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You Can’t Always Get What You Want: Identifying Needs vs. Wants in a Relationship

You’ve heard the adage “Pick your battles,” but that can go out the window when your partner leaves dishes in the sink for five days… again. Do they not value your time? Do they not care about the house you share? 

You mention it, and they’re upset – nothing they do is enough. But everyone has relationship needs, and you feel like you haven’t asked for much at all. Have you?

Acclimation, Criticism, and Appreciation

In the same way that we adjust to a hot bath or a cold winter day, we get used to our partners and what they do for us. Plus, we’re humans. When you live with or see anyone super often, you start to notice annoyances.

This can lead to mounting criticism and taking for granted gifts we used to appreciate.

A key way to fight this negative trend? Work to recognize your relationship needs versus your relationship wants. This will determine the flexibility or inflexibility of your requests. And it will also help clarify for your partner when they’re getting things right – we mustn’t forget how important that is!

So, how can you tell if something is a “need to have” or a “nice to have”? Let’s go through a few simple guidelines.

Gauge Your Emotional Reactions

Emotions are a barometer of how your relationship needs are being met. We jump to blaming other people when we really need to pause and take stock.

“How does this reflect a need of mine? What need is not being met?”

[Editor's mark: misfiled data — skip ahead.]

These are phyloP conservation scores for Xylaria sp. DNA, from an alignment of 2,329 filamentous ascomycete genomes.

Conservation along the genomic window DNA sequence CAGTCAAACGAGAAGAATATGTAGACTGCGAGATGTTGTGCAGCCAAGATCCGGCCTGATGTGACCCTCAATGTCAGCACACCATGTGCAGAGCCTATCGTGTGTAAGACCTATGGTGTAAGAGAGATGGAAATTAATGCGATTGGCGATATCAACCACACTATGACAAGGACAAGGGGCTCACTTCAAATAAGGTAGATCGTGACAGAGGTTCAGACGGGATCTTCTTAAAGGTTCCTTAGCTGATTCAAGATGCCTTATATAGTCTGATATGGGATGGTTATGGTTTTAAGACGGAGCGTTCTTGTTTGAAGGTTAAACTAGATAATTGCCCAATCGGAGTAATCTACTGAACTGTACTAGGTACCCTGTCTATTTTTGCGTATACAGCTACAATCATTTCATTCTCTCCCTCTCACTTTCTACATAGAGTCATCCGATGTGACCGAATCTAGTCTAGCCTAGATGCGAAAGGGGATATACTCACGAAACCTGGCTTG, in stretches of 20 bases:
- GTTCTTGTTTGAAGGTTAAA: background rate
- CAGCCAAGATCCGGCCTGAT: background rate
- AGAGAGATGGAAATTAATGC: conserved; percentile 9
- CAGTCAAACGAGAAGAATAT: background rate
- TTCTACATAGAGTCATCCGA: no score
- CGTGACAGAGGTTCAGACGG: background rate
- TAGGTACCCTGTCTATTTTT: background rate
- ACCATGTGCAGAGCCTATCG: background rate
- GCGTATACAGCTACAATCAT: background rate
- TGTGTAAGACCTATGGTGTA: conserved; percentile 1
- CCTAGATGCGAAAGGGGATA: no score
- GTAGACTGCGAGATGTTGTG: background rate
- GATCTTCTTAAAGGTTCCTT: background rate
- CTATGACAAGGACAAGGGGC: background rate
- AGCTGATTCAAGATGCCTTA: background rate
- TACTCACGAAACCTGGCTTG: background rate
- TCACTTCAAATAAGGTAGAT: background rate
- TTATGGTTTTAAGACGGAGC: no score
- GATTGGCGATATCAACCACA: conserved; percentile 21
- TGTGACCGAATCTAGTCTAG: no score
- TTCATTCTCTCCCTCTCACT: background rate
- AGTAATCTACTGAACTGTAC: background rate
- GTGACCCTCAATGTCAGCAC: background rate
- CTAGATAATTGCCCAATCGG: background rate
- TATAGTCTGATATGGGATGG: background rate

This is not to absolve people of their responsibility in an exchange. Say a bank teller is rude and impatient, and you feel ruffled and irritated. It’s obvious in this case that your need to be treated with respect wasn’t met.

With partners, it can be more complex. Our expectations heighten, and our emotions run deeper. The next point may help lend clarity in this subterranean emotional world of underlying expectations, hope, and disappointment.

Consider Core Human Relationship Needs

Desires can span the scope of your imagination. But these basic emotional needs resonate with most people on some level:

  • Security
  • Trust
  • Acceptance
  • Validation
  • Independence
  • Connection
  • Empathy
  • Love/affection

You’ll notice that some of these seem a little paradoxical, like independence and connection. And that’s true. Relationships need an interwoven ebb and flow of contrast to remain vibrant and alive.

Look over these needs next time you feel upset. Figure out what’s being touched upon.

Decide Your Priorities

Now let’s make a list of some concrete parts of your life that you highly value. For example:

  • Exchanging daily encouragement
  • Sharing news
  • Going on dates
  • Having children
  • Maintaining a household where you can host
  • Traveling often

Go through the list and decide how much you’re willing to compromise on each one, from 1 (not at all)-5 (very flexible.) Reorder the list in numeric order to see where your priorities fall!

You might realize that going on dates around town is far more important to you than traveling often. Travel fulfills more of a want while date night fulfills more of a need-connection and affection, for example. 

Now maybe you’ll want to budget more for date night, in time, finances, and attention. And maybe you want to let your partner off the hook if he’s fallen behind on learning Spanish with you.

Trouble Deciphering Your Relationship Needs and Wants? Seek Help to Get Out of Your Rut

Has deciphering the needs and wants for yourself or your partner begun to feel too big, overwhelming, or stressful?  You can always enlist a professional counselor for a caring, outside perspective. We’ll end this post with another adage, “It takes a village” – and that’s for people of all ages. We could all use a little help to lighten the load.



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Copyright @2020 Dana Cole, LMFT